It is not atypical that rent can increase during your tenancy. But if it does, certain requirements must be meet for the increase to be valid. Firstly, the increase must be notified 3 months in advance. There are five typical reasons for a rent increase:

  • Value of the tenancy

If your rent is determined based on the rules of the value of the tenancy, the rent can increase if the rent is significantly lower than the value of the tenancy.

  • The landlord’s operating costs causes an increase

If this is the method used to determine the level of the rent, it can increase if the operating costs of the property increase.

  • Net price index

In paragraph 11, it can be agreed that the rent follows the Danish net price index. If this is the case, the rent will increase automatically each year based on this index and does not need to be notified, as it is stated in the lease.

  • Agreement between landlord and tenant resulting in an increase

The landlord and tenant can choose to make an agreement to increase the lease. However, you are not forced to enter such agreement.

  • Improvements in the tenancy causes an increase

If renovations are carried out in your tenancy and the renovations affect the value of the tenancy, the rent can increase too.

Utilities

We all pay for utilities such as heat, water and electricity in our tenancies. There are three ways in which utilities can be settled. It is good to be aware of which method is used in your tenancy and make sure it follows the requirements

  • On account (a conto)

The landlord calculates the estimated usage of utilities with the utility company. The estimated expense will be claimed monthly and can be adjusted yearly according to the actual consumption with 6 weeks notification. Be aware that this method can only be applied if there are individual metres for each tenancy in the property.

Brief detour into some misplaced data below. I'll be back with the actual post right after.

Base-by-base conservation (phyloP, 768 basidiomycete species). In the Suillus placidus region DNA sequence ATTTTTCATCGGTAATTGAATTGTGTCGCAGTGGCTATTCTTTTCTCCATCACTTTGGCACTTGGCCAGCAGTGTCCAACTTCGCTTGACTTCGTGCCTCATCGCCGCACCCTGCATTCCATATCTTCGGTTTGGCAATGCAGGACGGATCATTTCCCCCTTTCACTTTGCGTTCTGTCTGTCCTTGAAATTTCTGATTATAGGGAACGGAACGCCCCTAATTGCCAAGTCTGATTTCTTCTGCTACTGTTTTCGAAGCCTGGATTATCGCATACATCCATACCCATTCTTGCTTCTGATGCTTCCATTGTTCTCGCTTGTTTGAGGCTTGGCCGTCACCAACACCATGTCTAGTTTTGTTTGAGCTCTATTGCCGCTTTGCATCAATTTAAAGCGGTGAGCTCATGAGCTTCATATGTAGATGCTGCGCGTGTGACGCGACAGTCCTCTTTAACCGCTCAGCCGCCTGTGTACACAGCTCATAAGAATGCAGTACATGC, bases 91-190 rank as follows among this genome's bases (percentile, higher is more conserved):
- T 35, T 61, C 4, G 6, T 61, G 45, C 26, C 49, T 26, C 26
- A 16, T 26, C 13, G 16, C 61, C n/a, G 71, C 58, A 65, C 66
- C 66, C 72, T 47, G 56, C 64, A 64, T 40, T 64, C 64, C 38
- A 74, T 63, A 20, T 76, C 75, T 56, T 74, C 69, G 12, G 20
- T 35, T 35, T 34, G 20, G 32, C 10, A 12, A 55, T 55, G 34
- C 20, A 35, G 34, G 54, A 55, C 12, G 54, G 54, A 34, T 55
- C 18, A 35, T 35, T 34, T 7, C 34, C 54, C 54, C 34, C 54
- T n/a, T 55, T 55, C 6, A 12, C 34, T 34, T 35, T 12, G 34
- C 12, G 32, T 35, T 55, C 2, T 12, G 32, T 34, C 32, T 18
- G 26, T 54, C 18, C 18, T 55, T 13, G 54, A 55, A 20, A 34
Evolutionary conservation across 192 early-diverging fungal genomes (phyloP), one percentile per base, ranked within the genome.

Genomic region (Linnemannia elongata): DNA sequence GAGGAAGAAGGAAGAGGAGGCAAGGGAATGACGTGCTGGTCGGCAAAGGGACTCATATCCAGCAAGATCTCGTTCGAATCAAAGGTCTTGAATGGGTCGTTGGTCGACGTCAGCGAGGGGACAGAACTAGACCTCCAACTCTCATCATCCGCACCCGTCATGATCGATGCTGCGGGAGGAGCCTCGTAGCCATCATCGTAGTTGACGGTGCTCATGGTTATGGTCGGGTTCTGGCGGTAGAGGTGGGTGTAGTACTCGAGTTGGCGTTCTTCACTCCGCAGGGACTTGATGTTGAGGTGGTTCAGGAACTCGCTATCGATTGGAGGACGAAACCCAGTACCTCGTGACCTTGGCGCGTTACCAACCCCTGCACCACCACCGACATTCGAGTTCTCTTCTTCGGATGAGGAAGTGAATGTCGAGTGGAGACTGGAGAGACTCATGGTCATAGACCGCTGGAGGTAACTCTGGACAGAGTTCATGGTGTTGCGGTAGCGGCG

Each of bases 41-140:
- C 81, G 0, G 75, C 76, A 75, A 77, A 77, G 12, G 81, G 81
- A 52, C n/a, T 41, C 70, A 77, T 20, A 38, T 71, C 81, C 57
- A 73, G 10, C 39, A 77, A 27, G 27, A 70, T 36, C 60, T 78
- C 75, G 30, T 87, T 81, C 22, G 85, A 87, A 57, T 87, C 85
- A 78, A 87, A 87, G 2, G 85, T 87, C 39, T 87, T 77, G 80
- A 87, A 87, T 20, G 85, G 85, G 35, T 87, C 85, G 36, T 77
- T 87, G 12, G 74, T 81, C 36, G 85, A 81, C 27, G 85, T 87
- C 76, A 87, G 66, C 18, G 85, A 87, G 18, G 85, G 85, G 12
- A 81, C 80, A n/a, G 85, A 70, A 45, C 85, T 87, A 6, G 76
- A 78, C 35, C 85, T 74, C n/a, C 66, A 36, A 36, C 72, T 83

• Paid through rent

Utilities can also be included in the rent. A fixed amount is charged each month as part of the rent, which on one side can be a good thing, as you cannot receive a supplementary bill if you consume more than what is charged. On the other hand, you may be paying for more than you actually consume.

  • Agreement between tenant and the utilities company

The utilities can be regulated between a tenant and the utilities company. The utility company can, however, choose not to accept such an agreement or make specific demands for it to become a possibility.

Maintenance

Your landlord is obligated to take care of the maintenance unless anything else is stated in the lease. Make sure to check section 8 and 11 of your lease, where it will be stated if you have the responsibility for the maintenance or parts of it. Often, the tenant is only responsible for the internal maintenance, but it is important to be aware of the agreement.

Internal maintenance usually covers whitewash, painting, papering and lacquering floors. External maintenance is anything besides this.

Be sure to maintain your tenancy as your landlord can, otherwise, demand you to pay for it. Likewise, if your landlord does not attend to shortcomings and the like and refuses to better them, you can claim compensation. Here, it is a good idea to seek legal help

If any conflicts occur during your tenancy, it is a good idea to attempt to reach an agreement with your landlord yourself. However, you should never settle for an agreement just because you feel helpless. The Rent Act protects tenants’ interests and as a tenant you are in a very strong legal position. In cases where the conflict cannot be handled between you and your landlord, we recommend that you seek legal help.

This post is a result of a partnership between HowtoDenmark and DIGURA. DIGURA offers legal advice and helps tenants with any questions, doubts or conflicts that they may have. You can read more about DIGURA or send in your case for a free assessment via this link: https://digura.dk